GMT: The 7th segment is in the oven!

This past weekend, the MagAO-X team got to take part in a historic event, the casting of the 7th and final GMT segment! The Giant Magellan Telescope is made up of 7th petal-like segments, and the Mirror Lab—a facility on the University of Arizona campus—is the only place in the world that can make them. These 8.4-meter segments have been in production for decades now, and this weekend the final one has started the 6 month journey of melting glass in the 5-rpm rotating furnace, until it cools to a room-temperature parabola. On Saturday the furnace reached its peak temperature, and from there it begins to cool. Interested parties, donors, and investors gathered to celebrate this milestone for the GMT.

On Friday and Saturday, some of the MagAO-X team helped the mirror lab staff give tours. Jialin and I have been training as tour guides for the last few months, Jared’s been doing it since his grad days, and Maggie was there as a GMagAO-X expert. First stop on the tour is the main attraction, the Furnace Room!

The GMT Segment melting in the spinning furnace.

The furnace is actually two levels, with the lower level focused on controls and system monitoring. You can see the large holder where the mirror segment will be hosed out.

Second view of the spinning furnace.
Ohara glass, what goes into the furnace.

The furnace room was hot! You could feel the difference in the oven heating just between Friday and its peak on Saturday. The next room over, where mirrors are ground and polished, is noticeably cooler than the first room. It’s kept at a constant temperature so that there’s no expansion of the glass as it’s brought to nanometers of the specified shape.

Polishing a 6.5m mirror.

Past the polishing room is the integration room, where GMT mirrors are stored in between their different stages of production. One of them, covered in blue, is actually on it’s way to being stored off site! Others are upside down, as they need their actuated backs attached, and so on. This set up is affectionately called the “CD Switcher”.

CD switcher with 3 different GMT segments.
A mirror almost ready to ship!

The three of us were stationed at the end of the tour in the integration room. This isn’t usually a stop on public tours, but it was opened up for the festivities. We got the honor of explaining how excited we are to do the science that the Giant Magellan telescope is built to do!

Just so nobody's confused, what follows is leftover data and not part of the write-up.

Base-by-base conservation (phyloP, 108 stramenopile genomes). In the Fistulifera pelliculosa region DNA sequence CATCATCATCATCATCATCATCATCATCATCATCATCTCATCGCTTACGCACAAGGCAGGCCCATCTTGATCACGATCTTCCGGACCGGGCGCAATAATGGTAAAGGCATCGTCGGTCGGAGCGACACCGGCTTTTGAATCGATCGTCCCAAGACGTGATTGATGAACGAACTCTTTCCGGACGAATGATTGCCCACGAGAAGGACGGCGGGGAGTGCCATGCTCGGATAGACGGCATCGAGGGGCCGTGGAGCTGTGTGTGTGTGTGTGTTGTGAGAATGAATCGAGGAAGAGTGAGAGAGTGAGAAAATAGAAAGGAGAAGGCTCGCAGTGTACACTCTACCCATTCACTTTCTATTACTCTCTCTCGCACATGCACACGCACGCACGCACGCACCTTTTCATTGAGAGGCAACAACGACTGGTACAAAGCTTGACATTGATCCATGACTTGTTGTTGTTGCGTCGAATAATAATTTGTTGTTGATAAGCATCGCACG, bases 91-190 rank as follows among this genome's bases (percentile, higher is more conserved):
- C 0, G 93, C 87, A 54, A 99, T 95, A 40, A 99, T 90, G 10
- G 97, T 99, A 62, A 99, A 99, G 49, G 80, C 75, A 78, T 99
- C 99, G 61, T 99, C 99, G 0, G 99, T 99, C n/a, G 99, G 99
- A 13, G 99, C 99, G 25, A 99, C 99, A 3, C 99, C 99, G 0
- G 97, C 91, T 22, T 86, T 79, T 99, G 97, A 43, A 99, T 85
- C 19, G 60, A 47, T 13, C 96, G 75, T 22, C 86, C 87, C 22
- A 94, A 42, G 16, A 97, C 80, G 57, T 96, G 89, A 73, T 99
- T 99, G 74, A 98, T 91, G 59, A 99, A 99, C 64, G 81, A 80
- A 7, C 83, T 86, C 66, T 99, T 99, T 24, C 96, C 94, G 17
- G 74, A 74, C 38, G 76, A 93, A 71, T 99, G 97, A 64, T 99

Prepping the talks and setting up the posters.

In the marching order, I was first! I introduced what MagAO-X is (an extreme AO instrument directly imaging exoplanets on the Magellan Clay telescope) and explained some of the basics of AO.

Me showing MagAO-X in action.

Next was Jialin, talking about the exciting science we get to do with MagAO-X, and the motivation for wanting to make our pretty pictures even prettier.

Jialin explaining what exactly is so cool about H-alpha acreating proto-planets.

Maggie then got to talk about the plans for GMagAO-X! Her work on HCAT, where we’ve done phasing development in lab, is a huge step forward in the feasibility of the project. She got to show the visitors what a GMT pupil would look like.

Maggie explaining the phasing problem in the next generation of ELTs

Finally, Jared got to talk about his favorite planet. Not caught in action, but by the end of his talk, everyone in the audience was thoroughly convinced of the impact that GMagAO-X will make on the exoplanets we love.

Jared prepping his slides, finding the best fake image of Prox-Cen B.

Hanging out with giant mirrors and speaking on the projects we work on was a huge honor! We hope to get to be back when they pull the mirror out of the furnace in March, and for plenty of tours in between.

The team after all the mirror lab tour madness.

Bonus Video:

The team talking about the GMT in an interview recently! This was shown to some of the guests this weekend, and will be around Steward for a while, I’m sure.